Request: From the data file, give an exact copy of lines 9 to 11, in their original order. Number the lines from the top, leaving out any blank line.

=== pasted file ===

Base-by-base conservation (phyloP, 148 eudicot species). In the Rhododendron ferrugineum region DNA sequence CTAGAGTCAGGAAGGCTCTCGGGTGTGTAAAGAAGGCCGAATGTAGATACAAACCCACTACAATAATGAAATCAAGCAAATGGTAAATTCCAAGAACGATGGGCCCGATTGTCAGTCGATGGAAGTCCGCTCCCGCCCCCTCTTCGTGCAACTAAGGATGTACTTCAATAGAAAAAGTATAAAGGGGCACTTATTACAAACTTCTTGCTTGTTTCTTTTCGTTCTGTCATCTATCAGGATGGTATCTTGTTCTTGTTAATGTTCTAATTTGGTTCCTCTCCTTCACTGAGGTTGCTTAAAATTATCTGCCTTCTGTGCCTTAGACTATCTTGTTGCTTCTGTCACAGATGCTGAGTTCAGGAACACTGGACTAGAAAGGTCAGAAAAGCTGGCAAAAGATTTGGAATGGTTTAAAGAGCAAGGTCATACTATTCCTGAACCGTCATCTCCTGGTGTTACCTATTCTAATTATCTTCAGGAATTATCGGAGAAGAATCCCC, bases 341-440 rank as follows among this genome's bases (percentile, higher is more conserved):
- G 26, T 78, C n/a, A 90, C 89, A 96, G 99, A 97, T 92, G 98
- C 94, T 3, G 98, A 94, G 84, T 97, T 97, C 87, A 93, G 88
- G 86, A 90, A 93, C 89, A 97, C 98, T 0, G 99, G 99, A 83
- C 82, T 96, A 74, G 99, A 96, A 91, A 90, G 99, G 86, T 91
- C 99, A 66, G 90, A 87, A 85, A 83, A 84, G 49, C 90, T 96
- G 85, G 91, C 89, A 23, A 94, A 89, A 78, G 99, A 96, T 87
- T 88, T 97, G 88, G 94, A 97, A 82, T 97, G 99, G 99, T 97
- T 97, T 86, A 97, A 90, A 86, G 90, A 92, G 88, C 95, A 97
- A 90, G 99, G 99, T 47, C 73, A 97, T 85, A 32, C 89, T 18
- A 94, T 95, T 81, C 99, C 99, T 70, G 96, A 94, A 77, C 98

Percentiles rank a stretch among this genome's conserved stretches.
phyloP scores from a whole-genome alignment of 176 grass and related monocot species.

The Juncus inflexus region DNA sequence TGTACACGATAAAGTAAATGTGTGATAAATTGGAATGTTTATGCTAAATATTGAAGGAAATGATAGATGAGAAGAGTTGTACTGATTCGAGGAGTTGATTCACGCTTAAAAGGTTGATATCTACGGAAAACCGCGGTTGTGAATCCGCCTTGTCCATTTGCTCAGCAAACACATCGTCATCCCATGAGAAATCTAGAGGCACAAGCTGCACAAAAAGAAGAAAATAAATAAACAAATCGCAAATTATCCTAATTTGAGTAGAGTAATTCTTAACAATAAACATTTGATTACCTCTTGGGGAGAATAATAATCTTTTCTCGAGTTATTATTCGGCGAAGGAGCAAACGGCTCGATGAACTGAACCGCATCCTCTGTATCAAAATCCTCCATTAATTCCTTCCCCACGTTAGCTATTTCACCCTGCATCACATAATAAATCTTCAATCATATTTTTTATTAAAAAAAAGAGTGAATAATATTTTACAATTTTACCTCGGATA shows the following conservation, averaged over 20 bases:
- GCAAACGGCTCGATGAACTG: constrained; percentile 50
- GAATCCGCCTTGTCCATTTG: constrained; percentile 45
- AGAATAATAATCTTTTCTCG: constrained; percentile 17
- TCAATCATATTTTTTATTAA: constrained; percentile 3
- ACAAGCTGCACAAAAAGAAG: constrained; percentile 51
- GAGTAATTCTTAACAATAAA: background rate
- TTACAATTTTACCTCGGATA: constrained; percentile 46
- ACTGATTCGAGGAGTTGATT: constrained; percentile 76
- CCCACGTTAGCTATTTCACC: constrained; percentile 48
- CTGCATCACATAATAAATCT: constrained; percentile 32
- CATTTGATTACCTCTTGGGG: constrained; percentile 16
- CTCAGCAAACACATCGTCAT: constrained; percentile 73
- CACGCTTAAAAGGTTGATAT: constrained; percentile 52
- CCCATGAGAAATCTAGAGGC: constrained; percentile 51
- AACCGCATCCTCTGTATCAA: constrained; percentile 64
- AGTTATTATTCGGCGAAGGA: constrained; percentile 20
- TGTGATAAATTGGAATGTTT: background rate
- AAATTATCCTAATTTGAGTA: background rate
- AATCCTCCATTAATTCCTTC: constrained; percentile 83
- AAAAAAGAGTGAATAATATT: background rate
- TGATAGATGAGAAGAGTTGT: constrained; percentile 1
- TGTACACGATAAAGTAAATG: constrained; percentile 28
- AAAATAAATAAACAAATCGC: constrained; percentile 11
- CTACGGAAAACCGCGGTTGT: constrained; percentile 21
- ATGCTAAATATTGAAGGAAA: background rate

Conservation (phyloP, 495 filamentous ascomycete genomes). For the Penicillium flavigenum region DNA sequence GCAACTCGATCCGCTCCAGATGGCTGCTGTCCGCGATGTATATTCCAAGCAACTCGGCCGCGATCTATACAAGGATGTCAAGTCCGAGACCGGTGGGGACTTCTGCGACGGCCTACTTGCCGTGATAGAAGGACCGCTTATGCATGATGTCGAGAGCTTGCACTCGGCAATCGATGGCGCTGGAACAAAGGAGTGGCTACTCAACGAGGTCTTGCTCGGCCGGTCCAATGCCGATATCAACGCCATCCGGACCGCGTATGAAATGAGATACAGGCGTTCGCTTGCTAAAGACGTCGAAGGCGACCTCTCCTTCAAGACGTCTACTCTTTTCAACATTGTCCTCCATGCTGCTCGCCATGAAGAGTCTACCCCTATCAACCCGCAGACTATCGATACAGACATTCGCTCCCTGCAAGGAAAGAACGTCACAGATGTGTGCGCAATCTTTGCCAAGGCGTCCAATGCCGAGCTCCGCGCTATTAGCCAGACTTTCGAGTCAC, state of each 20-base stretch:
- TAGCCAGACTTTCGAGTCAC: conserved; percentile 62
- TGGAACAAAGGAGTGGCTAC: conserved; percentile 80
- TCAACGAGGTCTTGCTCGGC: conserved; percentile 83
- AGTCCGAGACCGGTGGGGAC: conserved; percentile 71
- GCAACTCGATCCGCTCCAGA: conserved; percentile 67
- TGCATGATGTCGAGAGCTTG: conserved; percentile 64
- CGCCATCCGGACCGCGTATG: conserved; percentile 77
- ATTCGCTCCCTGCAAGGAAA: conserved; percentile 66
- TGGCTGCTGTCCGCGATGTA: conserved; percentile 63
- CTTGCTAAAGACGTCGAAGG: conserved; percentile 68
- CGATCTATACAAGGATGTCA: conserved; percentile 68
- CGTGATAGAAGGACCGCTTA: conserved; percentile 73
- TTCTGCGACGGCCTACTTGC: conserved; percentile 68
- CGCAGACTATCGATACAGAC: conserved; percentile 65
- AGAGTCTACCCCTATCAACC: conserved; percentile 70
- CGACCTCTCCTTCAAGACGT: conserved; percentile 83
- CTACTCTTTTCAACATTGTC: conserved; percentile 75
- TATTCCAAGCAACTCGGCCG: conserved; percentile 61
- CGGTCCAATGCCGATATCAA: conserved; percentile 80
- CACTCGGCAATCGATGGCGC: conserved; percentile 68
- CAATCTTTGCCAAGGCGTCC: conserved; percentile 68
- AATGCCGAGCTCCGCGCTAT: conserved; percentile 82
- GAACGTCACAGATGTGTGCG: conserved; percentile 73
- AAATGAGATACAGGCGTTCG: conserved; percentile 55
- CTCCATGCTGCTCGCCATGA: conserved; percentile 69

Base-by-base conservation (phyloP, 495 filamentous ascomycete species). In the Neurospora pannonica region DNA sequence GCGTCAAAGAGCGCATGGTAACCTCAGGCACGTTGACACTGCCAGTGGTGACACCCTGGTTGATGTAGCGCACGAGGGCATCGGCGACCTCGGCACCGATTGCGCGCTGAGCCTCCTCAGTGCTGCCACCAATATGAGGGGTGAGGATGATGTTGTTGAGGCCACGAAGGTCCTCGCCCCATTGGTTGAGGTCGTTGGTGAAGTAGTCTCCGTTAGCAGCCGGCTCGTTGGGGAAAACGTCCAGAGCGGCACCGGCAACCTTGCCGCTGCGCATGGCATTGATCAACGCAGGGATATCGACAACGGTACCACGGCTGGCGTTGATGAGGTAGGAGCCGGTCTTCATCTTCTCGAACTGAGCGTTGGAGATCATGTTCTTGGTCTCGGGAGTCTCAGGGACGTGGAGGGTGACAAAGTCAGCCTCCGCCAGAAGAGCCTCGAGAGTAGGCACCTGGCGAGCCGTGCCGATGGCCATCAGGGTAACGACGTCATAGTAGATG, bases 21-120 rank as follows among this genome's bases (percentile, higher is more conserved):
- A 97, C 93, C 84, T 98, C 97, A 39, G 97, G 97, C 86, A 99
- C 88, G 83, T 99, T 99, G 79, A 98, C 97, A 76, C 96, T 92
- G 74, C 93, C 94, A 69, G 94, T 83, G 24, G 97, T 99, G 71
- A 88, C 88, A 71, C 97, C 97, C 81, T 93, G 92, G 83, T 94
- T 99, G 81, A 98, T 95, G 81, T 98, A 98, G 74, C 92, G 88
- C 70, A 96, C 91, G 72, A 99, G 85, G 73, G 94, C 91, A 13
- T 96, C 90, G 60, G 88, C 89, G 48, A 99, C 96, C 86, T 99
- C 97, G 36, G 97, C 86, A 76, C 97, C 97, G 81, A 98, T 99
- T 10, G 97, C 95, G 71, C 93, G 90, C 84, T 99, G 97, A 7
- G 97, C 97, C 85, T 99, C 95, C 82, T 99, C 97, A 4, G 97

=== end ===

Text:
- T 97, T 86, A 97, A 90, A 86, G 90, A 92, G 88, C 95, A 97
- A 90, G 99, G 99, T 47, C 73, A 97, T 85, A 32, C 89, T 18
- A 94, T 95, T 81, C 99, C 99, T 70, G 96, A 94, A 77, C 98